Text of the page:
Yesterday I was revising some complicated gift orders over the phone. The lady who was helping me was very considerate and quite friendly. We talked about snow in Minnesota, where she is from, and about our kids, who are almost the same ages (I was ordering sports equipment for my sons). We really hit it off. When we were saying goodbye I added “Happy Holidays!” and she changed her tone completely, shouted “Merry Christmas!” as if she were throwing down the gauntlet, and hung up without telling me all the usual stuff the store says about getting an email confirmation and tracking number and so on. I felt as if I had been slapped in the face. Other times, in other situations, people have seemed equally annoyed, almost affronted, at my saying “Merry Christmas!” If it matters, I was raised Methodist.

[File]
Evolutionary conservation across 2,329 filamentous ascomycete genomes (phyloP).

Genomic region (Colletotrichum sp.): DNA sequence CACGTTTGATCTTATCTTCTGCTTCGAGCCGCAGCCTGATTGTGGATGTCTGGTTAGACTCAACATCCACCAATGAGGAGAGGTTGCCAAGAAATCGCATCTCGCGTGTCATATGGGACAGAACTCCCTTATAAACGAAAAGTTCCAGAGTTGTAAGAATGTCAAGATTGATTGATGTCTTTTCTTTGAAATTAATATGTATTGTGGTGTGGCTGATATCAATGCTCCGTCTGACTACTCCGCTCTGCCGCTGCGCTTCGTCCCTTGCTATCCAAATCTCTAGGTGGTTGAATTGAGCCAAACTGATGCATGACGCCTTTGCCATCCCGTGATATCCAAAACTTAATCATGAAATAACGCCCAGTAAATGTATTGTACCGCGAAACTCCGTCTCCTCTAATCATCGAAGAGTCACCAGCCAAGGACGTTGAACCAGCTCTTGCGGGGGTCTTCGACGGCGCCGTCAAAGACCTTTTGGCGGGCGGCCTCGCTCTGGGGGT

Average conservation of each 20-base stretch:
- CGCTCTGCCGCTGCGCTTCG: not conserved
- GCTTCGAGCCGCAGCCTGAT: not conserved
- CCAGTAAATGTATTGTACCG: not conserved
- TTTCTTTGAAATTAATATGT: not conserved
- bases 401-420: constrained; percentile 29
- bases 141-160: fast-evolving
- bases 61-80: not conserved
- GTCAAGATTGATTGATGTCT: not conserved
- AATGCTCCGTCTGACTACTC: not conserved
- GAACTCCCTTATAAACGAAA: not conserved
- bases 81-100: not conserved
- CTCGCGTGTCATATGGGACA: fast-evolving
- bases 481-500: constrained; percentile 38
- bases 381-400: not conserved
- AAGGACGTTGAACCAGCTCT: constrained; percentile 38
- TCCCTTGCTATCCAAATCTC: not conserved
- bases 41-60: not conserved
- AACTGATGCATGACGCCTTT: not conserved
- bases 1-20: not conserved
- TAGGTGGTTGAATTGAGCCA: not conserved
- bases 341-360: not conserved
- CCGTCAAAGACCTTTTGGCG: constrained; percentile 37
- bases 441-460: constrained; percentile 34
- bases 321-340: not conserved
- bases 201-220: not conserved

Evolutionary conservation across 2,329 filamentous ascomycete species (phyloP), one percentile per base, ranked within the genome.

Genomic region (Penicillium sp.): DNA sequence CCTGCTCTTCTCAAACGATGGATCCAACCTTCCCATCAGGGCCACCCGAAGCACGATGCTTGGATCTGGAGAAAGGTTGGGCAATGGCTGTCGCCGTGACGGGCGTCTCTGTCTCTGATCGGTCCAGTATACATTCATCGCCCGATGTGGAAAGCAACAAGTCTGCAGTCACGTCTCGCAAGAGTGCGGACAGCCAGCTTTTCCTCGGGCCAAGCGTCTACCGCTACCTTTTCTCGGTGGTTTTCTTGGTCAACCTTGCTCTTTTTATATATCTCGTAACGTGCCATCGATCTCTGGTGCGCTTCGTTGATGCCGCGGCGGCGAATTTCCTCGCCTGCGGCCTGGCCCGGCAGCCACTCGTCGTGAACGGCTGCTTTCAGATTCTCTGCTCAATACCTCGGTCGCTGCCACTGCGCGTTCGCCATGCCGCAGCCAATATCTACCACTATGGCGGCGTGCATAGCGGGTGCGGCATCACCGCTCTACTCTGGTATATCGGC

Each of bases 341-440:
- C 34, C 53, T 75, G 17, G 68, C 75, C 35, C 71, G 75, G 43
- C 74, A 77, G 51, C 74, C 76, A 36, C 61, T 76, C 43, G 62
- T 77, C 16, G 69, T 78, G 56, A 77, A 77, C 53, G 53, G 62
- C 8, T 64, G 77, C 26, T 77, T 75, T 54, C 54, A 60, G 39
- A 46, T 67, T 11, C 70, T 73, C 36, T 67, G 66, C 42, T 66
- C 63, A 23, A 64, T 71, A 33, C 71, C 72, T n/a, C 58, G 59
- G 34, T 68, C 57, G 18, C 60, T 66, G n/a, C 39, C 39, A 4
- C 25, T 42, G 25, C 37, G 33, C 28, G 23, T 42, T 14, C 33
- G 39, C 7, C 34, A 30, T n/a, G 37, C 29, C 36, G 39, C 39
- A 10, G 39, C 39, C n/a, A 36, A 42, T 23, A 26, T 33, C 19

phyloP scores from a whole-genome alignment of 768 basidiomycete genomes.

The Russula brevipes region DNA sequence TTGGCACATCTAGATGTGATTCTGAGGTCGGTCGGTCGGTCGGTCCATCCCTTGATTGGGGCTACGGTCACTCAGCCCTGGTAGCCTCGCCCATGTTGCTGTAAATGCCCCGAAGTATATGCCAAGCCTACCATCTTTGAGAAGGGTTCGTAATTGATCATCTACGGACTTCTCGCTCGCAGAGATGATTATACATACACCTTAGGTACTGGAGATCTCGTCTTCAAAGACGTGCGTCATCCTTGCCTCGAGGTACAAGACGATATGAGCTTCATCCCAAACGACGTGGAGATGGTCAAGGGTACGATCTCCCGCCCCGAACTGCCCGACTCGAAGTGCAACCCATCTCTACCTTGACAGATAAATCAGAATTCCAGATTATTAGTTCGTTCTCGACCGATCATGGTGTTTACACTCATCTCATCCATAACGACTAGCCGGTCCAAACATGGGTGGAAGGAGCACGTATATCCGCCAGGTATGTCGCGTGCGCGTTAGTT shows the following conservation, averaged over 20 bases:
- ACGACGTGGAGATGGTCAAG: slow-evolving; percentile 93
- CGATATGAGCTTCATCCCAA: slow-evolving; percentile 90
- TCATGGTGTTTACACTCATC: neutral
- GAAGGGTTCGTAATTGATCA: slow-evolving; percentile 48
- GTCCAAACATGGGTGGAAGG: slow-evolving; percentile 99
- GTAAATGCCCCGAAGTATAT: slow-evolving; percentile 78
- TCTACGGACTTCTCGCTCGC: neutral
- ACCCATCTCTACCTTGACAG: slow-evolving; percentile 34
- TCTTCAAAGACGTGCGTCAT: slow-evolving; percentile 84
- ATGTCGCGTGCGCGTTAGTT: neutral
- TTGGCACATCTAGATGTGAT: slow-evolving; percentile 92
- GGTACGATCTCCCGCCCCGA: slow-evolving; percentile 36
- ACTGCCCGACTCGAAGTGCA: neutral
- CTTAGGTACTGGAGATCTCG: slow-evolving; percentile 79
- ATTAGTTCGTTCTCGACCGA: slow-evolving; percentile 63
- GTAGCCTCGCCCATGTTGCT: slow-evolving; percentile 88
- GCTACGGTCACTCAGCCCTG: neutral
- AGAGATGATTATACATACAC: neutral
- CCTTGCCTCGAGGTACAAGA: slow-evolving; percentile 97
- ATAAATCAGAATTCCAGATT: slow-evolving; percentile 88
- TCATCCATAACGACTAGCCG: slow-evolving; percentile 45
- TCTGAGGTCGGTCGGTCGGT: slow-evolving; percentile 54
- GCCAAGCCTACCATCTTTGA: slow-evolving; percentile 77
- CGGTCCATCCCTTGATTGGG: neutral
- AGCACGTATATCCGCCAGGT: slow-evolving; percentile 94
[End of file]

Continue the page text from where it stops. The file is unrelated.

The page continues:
My question: What do you say to people at Christmastime?
Flummoxed in Ft. Lauderdale
It’s a sorry state of affairs when a person can’t offer best wishes of the season without tiptoeing around so nobody takes offense. An ironic state, too, since the people who seem most ultrasensitive in this regard —the ones who insist that anyone who says “Happy Holidays” or serves coffee in a paper cup without angels on it is “waging war on Christmas”—are the same ones who rail against the culture of so-called political correctness.
Given how defensive Americans are these days, I am not sure I can come up with anything you could say, including saying nothing, that won’t offend somebody. But I can offer some guidelines that should work for anybody but the most unreasonable among us—and, since History is currently punching us in the jaw several times a day with examples of how we should avoid catering to the most unreasonable among us, giving momentary offense to such people may not be a bad idea.
Here are my guidelines: If you do not know a person’s religion or traditions —the woman on your phone call is a clear example, unless the two of you traded funny tree-trimming stories —it is just fine to say “Happy Holidays!” or the equivalent. I kind of like “Season’s Greetings!” although I am not sure why: maybe it’s because, when spoken rather than written, it sounds charmingly stilted.